One day however he finds the journals that he wrote ever since he was a kid, and when he re-reads them his memories start flooding back. Each time he reads an entry that deals with one of the traumatic events he blocked out he experiences a vivid flashback. During this flashbacks he is taken back to his childhood, to relive the event in a vivid, realistic manner but he retains his adult memories. This allows him to change change the outcome of each flashbacks – and no two of them are ever the same. However when he does something that changes the outcome of the flashback (ie he prevents an accident from happening), the world changes around him. When his consciousness returns, he wakes up in a changed world.

Unsurprisingly his meddling with the time line usually changes things for worse. Whenever he saves one person, he completely ruins some other persons life. Each time he changes something the time line gets worse, and his brain gets more damaged as it tries to re-write his memories. This is of course depicted using the standard Hollywood cliche – a nose bleed. Cause you know, nose bleed == brain damage.

It is a fairly standard time travel scenario – changing past is tricky, and you will usually fuck things up when you try it. Butterfly Effect handles it in a fairly competent way. One could argue that the script is a bit over the top and it goes to extreme lengths to make the alternate time lines to be as disturbing as possible. It is true, a little subtlety could go a long way here. Most of the alterations the hero makes could lead to much lest drastic alternate futures which would still not be satisfactory and prompt him to do some more time meddling. Then again, you have to remember this film stars Ashton Kutcher who might be many things but subtle aint’ one of them. So while the plot might be a little heavy handed, it works.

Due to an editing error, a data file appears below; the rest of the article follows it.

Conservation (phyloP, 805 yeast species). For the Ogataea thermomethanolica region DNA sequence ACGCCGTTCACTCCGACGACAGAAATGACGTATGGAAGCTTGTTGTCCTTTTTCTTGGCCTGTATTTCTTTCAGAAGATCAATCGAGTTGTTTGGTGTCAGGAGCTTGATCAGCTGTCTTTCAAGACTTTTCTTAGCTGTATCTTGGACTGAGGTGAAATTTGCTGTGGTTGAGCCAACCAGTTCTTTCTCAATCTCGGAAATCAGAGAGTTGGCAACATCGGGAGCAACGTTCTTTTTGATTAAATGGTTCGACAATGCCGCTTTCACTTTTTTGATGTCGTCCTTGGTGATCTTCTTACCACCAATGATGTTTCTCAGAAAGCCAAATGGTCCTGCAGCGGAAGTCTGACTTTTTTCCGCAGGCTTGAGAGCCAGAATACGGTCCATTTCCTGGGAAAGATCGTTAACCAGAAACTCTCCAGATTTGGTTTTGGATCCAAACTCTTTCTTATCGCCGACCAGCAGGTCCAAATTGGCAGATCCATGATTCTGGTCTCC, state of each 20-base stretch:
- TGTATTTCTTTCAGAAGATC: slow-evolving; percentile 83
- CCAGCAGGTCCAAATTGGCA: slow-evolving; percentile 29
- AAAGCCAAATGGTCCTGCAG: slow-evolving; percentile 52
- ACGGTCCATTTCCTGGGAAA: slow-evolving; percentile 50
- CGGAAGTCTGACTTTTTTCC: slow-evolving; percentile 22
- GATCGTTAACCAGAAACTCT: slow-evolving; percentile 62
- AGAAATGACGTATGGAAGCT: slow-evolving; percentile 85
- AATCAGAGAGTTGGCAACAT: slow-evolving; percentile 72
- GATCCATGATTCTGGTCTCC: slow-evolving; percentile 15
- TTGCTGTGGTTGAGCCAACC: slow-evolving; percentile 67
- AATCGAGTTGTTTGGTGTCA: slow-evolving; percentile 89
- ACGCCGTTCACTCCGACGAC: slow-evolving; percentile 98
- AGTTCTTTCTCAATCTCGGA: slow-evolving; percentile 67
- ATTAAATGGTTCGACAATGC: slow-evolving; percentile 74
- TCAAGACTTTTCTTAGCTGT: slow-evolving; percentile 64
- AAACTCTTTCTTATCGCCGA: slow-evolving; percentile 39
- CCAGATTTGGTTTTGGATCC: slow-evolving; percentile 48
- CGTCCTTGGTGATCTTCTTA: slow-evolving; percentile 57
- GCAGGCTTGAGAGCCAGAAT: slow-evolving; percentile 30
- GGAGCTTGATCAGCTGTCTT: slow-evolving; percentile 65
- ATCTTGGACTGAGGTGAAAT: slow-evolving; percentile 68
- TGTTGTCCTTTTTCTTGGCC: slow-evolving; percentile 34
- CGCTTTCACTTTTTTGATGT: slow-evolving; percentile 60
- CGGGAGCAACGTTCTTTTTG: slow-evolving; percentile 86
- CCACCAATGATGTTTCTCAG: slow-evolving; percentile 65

I did not mind that the script was driving the points home with a sledgehammer. This extremist approach could be viewed both as a flaw or as one of the strengths of this movie. The movie made me uneasy and I was almost mesmerized as it was stacking one shocking or disturbing image on top of the other. It affected me somehow, made me care about the characters and kept me guessing as to what happens next.

Butterfly Effect is definitely worth watching. I find it surprising too, but I really enjoyed it. If you haven’t seen it yet, it is at least worth a rental. So put it on your net flicks queue, set your expectations to medium and enjoy.

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14 Responses to The Butterfly Effect

  1. gabe UNITED STATES Google Chrome Windows says:

    i had a similar experience with this movie years ago. i pulled it off the shelf for no particular reason expecting it to be awful, and was then completely surprised and entertained. i wouldn’t go so far as to call it a good movie, but it certainly kept my interest and made me think. in my experience the most important factor for my enjoyment of a movie is low-expectations…

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  2. Matt` UNITED KINGDOM Mozilla Firefox Windows Terminalist says:

    Saw it on TV a while back, found it entertaining enough to hold my interest for the length of the film. I agree the consequences of his meddling were pretty extreme (seemed to be snowballing, getting worse and worse with every trip… I guess that was so there was no point where he could stop and say “that’s it, it’s better than last time, I’m done with trying to fix it”) but it made for dramatic watching.

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  3. Alphast NETHERLANDS Mozilla Firefox Windows Terminalist says:

    I actually liked the film. It is not a great movie, but it makes it point efficiently (if without too much subtlety). Some scenes are quite disturbing (such as the timeline in jail and the way it ends…), but most of the things which would be too graphic are happening off field. All in all, I liked it.